The levels of GIS use in local government departments in the U.K and in Government Departments in Trinidad and Tobago are examined. A representative sample of 22 local government departments in England and Wales and 10 government departments in Trinidad was used. The "success" in the level of GIS use as well as implementation approaches was evaluated based on two sets of five indicators derived from the literature. The indicators were used as benchmarks against which the performance of the departments was assessed and ranked. The results indicate that GIS use and implementation levels vary. These variations showed a significant relationship to the approach adopted by each of the authorities in introducing and implementing GIS. The outcomes also indicate that GIS implementation and usage in Trinidad and Tobago are similar to those in the U.K. but with a time lag of about five years.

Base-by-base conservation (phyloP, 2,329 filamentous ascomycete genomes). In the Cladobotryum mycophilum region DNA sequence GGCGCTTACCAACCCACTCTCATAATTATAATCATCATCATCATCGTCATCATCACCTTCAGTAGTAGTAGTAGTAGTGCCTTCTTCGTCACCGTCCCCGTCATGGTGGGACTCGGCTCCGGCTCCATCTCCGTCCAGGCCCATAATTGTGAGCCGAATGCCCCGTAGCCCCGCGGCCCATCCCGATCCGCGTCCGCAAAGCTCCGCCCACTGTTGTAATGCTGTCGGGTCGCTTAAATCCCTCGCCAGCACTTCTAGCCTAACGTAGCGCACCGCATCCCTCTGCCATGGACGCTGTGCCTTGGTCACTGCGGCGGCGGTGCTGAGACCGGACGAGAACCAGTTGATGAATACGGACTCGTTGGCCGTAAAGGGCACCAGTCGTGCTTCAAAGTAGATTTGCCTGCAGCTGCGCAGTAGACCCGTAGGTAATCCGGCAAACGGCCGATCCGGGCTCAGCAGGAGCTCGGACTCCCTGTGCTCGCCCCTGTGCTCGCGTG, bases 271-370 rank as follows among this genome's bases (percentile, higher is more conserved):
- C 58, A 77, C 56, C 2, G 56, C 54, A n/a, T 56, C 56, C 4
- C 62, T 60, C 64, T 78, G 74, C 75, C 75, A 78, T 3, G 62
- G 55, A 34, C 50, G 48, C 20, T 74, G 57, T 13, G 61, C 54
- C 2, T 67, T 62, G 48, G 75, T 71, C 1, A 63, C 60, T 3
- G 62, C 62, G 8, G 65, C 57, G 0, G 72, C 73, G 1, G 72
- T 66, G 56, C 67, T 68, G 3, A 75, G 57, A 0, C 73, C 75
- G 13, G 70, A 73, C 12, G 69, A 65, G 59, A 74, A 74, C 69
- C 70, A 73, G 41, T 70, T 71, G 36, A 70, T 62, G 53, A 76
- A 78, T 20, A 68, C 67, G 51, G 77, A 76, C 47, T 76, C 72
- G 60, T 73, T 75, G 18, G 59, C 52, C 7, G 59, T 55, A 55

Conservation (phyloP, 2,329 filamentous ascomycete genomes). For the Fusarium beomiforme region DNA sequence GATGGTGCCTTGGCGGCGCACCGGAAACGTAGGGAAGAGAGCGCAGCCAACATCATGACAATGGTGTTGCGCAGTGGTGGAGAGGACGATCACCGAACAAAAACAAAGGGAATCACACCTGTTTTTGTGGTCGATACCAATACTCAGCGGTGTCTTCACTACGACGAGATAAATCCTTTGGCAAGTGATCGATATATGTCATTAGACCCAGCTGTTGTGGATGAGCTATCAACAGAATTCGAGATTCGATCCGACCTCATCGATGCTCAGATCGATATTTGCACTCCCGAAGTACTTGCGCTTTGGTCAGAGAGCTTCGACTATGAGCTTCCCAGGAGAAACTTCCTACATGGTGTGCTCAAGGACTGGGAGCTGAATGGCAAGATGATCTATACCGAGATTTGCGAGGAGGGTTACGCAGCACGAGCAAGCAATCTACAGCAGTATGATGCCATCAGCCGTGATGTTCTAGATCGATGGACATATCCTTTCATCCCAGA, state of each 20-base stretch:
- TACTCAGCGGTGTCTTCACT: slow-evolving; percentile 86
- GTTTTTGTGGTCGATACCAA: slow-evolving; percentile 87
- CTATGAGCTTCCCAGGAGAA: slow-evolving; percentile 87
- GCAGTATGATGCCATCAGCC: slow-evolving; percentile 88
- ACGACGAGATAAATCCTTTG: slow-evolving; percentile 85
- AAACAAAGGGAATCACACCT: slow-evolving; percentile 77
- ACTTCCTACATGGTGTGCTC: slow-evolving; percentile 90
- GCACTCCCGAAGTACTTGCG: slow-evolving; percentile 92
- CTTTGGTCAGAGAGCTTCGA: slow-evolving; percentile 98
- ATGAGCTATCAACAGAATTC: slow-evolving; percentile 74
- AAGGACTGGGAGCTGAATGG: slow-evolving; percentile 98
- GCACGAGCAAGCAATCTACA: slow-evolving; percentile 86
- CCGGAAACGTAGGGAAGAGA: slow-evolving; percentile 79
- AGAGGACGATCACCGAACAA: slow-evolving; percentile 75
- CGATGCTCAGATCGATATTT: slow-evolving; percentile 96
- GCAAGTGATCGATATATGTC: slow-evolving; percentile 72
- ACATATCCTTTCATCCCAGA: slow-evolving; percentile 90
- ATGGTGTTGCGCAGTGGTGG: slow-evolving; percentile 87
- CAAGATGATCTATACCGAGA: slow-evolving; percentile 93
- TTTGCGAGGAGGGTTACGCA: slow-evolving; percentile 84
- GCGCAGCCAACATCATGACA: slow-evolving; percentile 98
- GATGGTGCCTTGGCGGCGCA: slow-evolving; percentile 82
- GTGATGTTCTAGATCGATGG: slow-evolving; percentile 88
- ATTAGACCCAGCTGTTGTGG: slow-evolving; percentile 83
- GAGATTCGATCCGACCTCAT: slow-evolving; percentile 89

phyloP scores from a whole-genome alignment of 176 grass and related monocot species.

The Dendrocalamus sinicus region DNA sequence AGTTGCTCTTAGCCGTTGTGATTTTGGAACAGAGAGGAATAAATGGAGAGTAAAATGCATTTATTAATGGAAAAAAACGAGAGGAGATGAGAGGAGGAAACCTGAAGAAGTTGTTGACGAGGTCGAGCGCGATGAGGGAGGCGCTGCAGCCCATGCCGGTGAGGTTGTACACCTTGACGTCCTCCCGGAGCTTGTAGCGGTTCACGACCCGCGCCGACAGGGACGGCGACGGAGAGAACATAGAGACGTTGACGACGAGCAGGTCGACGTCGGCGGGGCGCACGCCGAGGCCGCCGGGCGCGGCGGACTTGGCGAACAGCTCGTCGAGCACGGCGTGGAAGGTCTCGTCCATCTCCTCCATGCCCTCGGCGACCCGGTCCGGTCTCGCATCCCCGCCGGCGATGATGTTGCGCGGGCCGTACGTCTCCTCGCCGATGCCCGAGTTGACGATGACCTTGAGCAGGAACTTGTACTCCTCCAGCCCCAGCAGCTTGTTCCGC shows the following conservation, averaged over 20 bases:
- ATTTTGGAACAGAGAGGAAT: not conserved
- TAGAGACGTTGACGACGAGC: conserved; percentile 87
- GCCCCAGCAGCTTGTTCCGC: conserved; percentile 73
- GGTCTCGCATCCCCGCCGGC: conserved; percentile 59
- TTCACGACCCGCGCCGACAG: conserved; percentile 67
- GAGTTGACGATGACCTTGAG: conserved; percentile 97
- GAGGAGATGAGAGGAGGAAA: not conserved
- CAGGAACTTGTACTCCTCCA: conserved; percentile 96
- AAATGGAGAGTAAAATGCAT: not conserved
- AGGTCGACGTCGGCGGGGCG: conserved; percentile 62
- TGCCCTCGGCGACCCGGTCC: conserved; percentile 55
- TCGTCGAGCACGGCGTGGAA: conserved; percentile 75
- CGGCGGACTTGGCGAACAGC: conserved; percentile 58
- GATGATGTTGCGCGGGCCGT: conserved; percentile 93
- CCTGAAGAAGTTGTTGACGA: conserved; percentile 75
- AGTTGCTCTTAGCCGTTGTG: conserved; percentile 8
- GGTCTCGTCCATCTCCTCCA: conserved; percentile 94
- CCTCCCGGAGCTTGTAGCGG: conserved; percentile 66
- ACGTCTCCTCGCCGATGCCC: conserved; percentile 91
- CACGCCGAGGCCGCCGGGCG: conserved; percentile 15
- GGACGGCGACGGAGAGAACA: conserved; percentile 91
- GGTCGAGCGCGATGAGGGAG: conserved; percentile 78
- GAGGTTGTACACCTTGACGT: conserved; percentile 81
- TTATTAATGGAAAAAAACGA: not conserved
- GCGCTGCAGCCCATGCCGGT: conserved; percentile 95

SaLIS is a scientific journal devoted to reporting research and new work conducted to advance geodetic surveying, land surveying, large-scale mapping, and geographic information systems designed to advance the development and management of the cadastral parcel data layer and other land information applications. SaLIS publishes research articles, technical papers, technical notes, papers on the current state of surveying education, surveying history, book reviews, and current literature reviews. Every four years, the journal publishes the U.S. Report to the International Federation of Surveyors (FIG). The Proceedings of the Surveying Teachers Conference are published bi-annually.